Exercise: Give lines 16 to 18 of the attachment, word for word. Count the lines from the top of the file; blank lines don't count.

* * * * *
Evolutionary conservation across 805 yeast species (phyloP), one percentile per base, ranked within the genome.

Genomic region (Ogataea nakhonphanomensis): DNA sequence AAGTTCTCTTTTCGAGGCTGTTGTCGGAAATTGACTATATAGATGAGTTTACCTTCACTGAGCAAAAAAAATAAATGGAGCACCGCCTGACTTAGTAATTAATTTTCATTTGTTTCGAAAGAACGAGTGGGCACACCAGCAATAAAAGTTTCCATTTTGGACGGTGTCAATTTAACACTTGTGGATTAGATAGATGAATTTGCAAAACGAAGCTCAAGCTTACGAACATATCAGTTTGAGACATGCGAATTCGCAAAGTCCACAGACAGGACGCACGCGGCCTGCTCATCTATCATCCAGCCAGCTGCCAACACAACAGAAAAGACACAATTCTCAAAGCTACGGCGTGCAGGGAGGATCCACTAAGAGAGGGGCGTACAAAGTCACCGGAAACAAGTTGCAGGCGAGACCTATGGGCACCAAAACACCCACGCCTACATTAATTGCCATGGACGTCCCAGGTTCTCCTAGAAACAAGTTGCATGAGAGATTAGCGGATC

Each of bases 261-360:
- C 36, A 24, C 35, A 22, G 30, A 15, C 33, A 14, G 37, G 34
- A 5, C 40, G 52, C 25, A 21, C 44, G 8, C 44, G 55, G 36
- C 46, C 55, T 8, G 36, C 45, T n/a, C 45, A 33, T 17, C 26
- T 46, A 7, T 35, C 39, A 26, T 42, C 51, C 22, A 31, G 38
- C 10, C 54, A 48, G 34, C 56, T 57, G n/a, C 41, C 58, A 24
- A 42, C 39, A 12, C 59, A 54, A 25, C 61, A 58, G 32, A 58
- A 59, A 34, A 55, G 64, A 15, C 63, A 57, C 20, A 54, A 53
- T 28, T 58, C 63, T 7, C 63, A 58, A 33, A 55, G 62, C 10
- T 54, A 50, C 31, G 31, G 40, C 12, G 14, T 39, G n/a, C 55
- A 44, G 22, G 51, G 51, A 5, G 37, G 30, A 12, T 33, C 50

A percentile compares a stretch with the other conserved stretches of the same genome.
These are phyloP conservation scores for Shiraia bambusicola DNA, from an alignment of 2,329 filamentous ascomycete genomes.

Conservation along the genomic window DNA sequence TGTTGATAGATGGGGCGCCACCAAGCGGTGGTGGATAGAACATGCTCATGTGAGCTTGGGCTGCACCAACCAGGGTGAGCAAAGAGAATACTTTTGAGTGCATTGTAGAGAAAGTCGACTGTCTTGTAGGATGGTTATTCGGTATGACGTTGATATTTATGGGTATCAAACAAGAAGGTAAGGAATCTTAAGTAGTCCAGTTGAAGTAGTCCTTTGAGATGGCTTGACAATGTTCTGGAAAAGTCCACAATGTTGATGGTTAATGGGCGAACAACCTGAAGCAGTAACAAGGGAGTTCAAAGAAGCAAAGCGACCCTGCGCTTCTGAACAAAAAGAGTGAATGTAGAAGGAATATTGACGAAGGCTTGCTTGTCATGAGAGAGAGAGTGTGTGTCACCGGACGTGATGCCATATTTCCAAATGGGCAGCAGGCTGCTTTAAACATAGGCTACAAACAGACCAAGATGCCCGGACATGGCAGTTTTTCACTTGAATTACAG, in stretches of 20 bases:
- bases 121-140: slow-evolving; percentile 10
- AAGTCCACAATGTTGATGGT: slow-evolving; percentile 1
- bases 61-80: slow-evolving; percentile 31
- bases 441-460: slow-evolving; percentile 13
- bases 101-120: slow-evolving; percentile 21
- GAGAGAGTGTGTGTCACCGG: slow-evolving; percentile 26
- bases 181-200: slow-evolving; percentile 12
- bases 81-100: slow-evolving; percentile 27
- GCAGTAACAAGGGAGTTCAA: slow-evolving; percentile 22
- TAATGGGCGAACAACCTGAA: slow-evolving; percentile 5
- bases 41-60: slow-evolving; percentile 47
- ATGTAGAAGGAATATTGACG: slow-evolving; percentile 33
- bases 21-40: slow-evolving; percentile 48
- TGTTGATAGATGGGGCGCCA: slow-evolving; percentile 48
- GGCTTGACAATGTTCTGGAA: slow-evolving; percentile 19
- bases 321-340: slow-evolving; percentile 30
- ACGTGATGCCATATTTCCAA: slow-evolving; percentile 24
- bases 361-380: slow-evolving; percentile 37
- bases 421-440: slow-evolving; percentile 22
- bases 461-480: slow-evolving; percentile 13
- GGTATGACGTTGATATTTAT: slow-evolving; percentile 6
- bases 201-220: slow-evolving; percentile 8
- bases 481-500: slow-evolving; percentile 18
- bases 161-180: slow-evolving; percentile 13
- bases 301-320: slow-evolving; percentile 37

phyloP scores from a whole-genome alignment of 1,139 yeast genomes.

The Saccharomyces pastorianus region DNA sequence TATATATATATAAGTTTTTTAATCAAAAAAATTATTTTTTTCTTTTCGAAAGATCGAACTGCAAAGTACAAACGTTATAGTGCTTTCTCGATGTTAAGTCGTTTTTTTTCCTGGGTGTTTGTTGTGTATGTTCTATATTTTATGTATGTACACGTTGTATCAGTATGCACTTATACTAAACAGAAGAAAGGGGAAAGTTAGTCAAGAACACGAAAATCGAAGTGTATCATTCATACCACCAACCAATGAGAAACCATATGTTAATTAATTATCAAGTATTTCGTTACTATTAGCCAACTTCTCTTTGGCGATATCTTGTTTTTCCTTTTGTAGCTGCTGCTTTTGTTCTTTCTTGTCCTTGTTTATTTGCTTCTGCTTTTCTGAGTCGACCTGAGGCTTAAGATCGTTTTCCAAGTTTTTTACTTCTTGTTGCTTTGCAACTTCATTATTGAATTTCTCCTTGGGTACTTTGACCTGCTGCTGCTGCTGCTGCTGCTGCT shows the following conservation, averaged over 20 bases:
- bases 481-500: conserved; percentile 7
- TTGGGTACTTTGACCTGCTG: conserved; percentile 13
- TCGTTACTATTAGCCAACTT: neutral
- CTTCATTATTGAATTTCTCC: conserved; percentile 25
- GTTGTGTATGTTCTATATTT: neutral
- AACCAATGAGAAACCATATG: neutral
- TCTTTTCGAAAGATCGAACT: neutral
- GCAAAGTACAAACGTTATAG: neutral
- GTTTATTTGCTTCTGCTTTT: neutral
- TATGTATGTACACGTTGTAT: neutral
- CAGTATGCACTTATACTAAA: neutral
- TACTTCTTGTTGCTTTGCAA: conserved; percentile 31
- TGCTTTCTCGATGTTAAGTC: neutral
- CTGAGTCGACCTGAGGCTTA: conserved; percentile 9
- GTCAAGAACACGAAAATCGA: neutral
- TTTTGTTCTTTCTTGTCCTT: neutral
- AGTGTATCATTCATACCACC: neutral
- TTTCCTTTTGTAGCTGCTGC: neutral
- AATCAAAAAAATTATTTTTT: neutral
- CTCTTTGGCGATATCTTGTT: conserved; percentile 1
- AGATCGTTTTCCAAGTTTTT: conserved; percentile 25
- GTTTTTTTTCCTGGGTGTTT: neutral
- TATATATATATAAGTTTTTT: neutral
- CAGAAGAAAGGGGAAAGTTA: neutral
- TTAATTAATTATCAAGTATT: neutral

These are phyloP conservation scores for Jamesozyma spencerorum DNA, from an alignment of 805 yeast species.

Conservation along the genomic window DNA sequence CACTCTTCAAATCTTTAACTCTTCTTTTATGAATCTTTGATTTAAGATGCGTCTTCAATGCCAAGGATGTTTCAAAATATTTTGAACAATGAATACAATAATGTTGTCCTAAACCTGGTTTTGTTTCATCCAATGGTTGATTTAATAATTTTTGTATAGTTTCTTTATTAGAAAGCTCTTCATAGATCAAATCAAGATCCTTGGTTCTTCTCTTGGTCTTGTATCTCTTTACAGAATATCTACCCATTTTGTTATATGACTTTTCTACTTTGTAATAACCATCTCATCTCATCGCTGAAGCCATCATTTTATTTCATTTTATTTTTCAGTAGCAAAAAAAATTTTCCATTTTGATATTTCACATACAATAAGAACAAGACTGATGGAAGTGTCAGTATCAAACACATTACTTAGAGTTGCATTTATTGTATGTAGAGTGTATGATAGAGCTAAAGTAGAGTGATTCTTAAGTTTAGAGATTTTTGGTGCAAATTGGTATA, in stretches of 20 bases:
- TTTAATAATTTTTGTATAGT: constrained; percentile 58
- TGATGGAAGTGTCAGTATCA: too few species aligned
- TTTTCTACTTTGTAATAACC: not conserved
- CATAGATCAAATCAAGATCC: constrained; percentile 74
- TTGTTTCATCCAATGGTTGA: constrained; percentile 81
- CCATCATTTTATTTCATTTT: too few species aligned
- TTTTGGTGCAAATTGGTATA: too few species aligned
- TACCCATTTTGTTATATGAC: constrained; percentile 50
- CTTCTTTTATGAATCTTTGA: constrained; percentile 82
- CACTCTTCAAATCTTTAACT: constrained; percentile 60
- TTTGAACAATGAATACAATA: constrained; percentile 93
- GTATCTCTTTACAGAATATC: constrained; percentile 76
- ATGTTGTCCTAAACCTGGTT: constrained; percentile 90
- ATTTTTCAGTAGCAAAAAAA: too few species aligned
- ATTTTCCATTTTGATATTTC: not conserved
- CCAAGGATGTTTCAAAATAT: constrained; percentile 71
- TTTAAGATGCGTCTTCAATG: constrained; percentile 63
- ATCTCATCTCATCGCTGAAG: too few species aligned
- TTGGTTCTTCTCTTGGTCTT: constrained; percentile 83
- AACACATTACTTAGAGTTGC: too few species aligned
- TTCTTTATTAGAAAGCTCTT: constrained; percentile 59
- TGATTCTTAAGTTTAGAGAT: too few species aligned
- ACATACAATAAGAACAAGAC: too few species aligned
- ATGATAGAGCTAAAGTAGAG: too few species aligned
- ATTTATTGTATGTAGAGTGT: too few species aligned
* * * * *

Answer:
Conservation along the genomic window DNA sequence TGTTGATAGATGGGGCGCCACCAAGCGGTGGTGGATAGAACATGCTCATGTGAGCTTGGGCTGCACCAACCAGGGTGAGCAAAGAGAATACTTTTGAGTGCATTGTAGAGAAAGTCGACTGTCTTGTAGGATGGTTATTCGGTATGACGTTGATATTTATGGGTATCAAACAAGAAGGTAAGGAATCTTAAGTAGTCCAGTTGAAGTAGTCCTTTGAGATGGCTTGACAATGTTCTGGAAAAGTCCACAATGTTGATGGTTAATGGGCGAACAACCTGAAGCAGTAACAAGGGAGTTCAAAGAAGCAAAGCGACCCTGCGCTTCTGAACAAAAAGAGTGAATGTAGAAGGAATATTGACGAAGGCTTGCTTGTCATGAGAGAGAGAGTGTGTGTCACCGGACGTGATGCCATATTTCCAAATGGGCAGCAGGCTGCTTTAAACATAGGCTACAAACAGACCAAGATGCCCGGACATGGCAGTTTTTCACTTGAATTACAG, in stretches of 20 bases:
- bases 121-140: slow-evolving; percentile 10
- AAGTCCACAATGTTGATGGT: slow-evolving; percentile 1